Global fashion icon Issey Miyake recently made headlines by divulging in a New York Times article he penned on July 13 that he is a hibakusha, a survivor of the atomic bombings of Japan.
Only 7 when he witnessed the incineration of his hometown of Hiroshima at 8:15 a.m. on Monday, Aug. 6, 1945, he recalled: “I still see things no one should ever experience: a bright red light, the black cloud soon after, people running in every direction trying desperately to escape — I remember it all. Within three years, my mother died from radiation exposure.”
Miyake had remained quiet all these years, not wanting to be defined by his past or to become known as the “hibakusha designer.” But he was inspired to speak out after an April 5 speech by U.S. President Barack Obama in Prague, in which he announced his intention to work toward abolishing nuclear weapons, declaring, ” . . . as a nuclear power, as the only nuclear power to have used a nuclear weapon, the United States has a moral responsibility to act.”
Miyake explained that he wants to support this process by reminding people of the nightmare he hopes nobody else ever endures. Like other hibakusha, he also hopes that during Obama’s first official visit to Japan, tentatively scheduled for November, the president will go to Hiroshima to jump-start his avowed quest for nuclear disarmament by viscerally reminding everyone of what is at stake.
On last Thursday’s 64th anniversary of the first atomic-bombing, Hiroshima Mayor Tadatoshi Akiba lent his support, saying that most people in the world want the elimination of nuclear weapons. He declared: “We are the Obamajority. Together we can eliminate nuclear weapons. Yes we can.”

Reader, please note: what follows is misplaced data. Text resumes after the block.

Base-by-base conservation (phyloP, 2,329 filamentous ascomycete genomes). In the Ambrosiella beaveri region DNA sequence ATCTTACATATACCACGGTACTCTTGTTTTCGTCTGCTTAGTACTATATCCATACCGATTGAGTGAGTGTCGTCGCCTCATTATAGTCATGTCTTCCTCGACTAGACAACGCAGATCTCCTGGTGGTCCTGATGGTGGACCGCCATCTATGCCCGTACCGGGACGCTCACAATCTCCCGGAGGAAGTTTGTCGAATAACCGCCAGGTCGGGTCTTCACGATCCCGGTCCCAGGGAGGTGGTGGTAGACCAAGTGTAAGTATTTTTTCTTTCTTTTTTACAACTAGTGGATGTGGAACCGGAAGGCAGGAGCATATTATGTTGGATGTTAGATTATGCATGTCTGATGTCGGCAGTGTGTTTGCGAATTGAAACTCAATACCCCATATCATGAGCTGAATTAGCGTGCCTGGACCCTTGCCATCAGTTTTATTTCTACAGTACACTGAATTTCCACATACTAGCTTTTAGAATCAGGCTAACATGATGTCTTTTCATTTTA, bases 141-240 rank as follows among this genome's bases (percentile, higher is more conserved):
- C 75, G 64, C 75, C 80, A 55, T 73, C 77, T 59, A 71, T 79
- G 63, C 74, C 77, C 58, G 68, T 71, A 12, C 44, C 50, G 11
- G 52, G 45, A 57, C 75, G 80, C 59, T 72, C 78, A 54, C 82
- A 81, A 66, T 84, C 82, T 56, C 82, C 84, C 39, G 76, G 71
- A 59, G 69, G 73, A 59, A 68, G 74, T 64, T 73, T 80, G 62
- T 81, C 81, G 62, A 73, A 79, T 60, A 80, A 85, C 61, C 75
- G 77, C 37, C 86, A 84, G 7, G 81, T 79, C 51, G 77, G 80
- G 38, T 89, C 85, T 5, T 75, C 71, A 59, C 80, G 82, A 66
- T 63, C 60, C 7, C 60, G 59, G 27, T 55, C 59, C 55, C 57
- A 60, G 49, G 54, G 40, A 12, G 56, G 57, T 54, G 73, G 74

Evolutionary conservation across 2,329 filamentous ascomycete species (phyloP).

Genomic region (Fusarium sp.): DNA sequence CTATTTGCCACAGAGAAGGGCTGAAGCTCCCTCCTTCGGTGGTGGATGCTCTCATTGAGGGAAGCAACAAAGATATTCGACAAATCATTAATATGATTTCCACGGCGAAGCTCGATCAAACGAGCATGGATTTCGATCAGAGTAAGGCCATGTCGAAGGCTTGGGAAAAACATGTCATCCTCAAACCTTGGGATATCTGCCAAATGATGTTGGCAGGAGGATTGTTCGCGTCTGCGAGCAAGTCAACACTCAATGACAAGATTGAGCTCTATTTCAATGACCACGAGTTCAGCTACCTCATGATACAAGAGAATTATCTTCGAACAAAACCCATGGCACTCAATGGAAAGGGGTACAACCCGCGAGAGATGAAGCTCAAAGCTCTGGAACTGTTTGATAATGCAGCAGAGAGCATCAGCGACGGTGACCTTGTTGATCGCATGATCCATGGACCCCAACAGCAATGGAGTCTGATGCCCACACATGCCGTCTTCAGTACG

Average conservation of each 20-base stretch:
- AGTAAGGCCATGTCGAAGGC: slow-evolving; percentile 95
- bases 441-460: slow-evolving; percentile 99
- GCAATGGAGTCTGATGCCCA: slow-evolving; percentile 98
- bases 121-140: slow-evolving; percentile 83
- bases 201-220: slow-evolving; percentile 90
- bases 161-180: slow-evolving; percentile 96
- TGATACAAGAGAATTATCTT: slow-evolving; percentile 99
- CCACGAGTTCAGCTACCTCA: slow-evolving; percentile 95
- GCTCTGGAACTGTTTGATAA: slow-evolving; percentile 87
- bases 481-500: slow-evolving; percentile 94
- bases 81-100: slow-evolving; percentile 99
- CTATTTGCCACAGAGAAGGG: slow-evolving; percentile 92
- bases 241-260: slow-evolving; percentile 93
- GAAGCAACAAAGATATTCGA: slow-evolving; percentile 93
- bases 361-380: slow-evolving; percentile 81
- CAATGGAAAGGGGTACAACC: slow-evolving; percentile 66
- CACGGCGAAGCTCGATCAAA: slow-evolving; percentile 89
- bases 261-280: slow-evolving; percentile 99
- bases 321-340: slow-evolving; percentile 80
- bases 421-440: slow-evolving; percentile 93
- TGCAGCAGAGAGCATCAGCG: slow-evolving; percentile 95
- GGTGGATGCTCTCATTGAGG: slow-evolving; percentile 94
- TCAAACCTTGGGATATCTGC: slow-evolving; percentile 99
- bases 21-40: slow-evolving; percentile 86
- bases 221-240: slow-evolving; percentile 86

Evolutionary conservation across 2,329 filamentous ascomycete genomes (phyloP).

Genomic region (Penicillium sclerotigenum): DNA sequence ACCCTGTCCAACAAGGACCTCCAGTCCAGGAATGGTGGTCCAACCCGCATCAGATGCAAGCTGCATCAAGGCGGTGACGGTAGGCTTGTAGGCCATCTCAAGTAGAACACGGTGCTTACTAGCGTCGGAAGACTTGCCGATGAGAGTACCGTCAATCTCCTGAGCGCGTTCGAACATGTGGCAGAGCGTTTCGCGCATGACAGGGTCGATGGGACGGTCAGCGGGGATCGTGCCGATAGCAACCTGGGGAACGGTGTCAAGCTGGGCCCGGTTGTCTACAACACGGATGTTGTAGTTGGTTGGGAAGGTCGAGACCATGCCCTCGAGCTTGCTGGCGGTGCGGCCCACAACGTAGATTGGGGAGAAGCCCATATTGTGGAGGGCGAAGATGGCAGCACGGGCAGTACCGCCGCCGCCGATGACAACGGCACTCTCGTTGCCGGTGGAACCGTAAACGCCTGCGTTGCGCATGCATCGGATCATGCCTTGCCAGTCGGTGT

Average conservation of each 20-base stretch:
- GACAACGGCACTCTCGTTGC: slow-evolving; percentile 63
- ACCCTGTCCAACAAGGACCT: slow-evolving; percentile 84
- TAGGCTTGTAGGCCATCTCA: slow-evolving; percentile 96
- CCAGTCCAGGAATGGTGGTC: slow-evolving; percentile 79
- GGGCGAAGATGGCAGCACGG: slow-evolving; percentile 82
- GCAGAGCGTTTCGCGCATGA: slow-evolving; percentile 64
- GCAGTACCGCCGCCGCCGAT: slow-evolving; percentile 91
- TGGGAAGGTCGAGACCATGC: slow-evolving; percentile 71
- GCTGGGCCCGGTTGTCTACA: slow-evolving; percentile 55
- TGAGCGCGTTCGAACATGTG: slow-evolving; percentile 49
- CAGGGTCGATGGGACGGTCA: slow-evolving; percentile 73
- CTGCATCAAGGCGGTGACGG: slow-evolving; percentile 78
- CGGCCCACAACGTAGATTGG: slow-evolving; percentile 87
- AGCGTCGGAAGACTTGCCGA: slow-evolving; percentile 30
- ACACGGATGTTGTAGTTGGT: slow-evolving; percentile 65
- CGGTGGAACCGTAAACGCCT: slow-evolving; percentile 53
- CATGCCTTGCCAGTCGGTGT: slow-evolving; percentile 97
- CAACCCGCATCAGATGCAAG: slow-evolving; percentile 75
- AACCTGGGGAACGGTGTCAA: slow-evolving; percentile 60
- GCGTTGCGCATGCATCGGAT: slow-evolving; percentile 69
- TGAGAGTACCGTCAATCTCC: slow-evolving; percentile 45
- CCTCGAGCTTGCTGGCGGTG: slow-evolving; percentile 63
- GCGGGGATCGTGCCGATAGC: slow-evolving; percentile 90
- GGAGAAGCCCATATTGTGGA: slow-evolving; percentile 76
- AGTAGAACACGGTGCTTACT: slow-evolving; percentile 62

To this day, though, expert opinion remains divided between those who think the atomic bombs saved lives and caused the quick Japanese surrender that followed on Aug. 15, 1945, and those who challenge those claims and provide alternative explanations of why U.S. President Harry S. Truman used the bombs.
Nonetheless, since 1945 both the Japanese and U.S. governments have pushed the controversy off to the side in their shared focus on harmonious bilateral relations. For the Japanese government, too — relying as they do on the U.S. nuclear umbrella — the atomic bombings are an especially delicate issue.
Former Defense Minister Fumio Kyuma had to resign in 2007 after igniting a public outcry by suggesting that the U.S. decision “could not be helped.”
And just this week, Toshio Tamogami, the former Air Self-Defense Force chief ousted over his apologist views concerning Japan’s militarist past, sparked a furor and reopened wounds in his speech, “Casting Doubt on the Peace of Hiroshima,” delivered there on Aug. 6. He said, “As the only country to have experienced nuclear bombs, we should go nuclear to make sure we don’t suffer a third time.”
Across the once-wartorn Pacific, however, raising awareness in the United States about the devastation has been a dilemma because highlighting the suffering endured by the Japanese is sometimes perceived as a way of deflecting attention away from the torment Japan inflicted throughout the region.
Indeed, in 1995 the Smithsonian National Air and Space Museum in Washington, D.C. fueled controversy by planning an exhibition to present, and challenge, the case for Truman’s decision to drop two atomic bombs on two Japanese cities. However, intense political pressures forced the axing from the exhibition of the revisionist critique of Truman’s decision.
In the wider world, meanwhile, ongoing nuclear weapons proliferation suggests that the lessons of Hiroshima and Nagasaki are not as appreciated as they should be.
It is against this background that The Japan Times invited a writer from Pakistan and one from India to discuss the implications of proliferation, along with two Japanese academics asked to share their thoughts about the legacy of the atomic bombs.
Jeff Kingston is Director of Asian Studies at Temple University Japan Campus in Tokyo.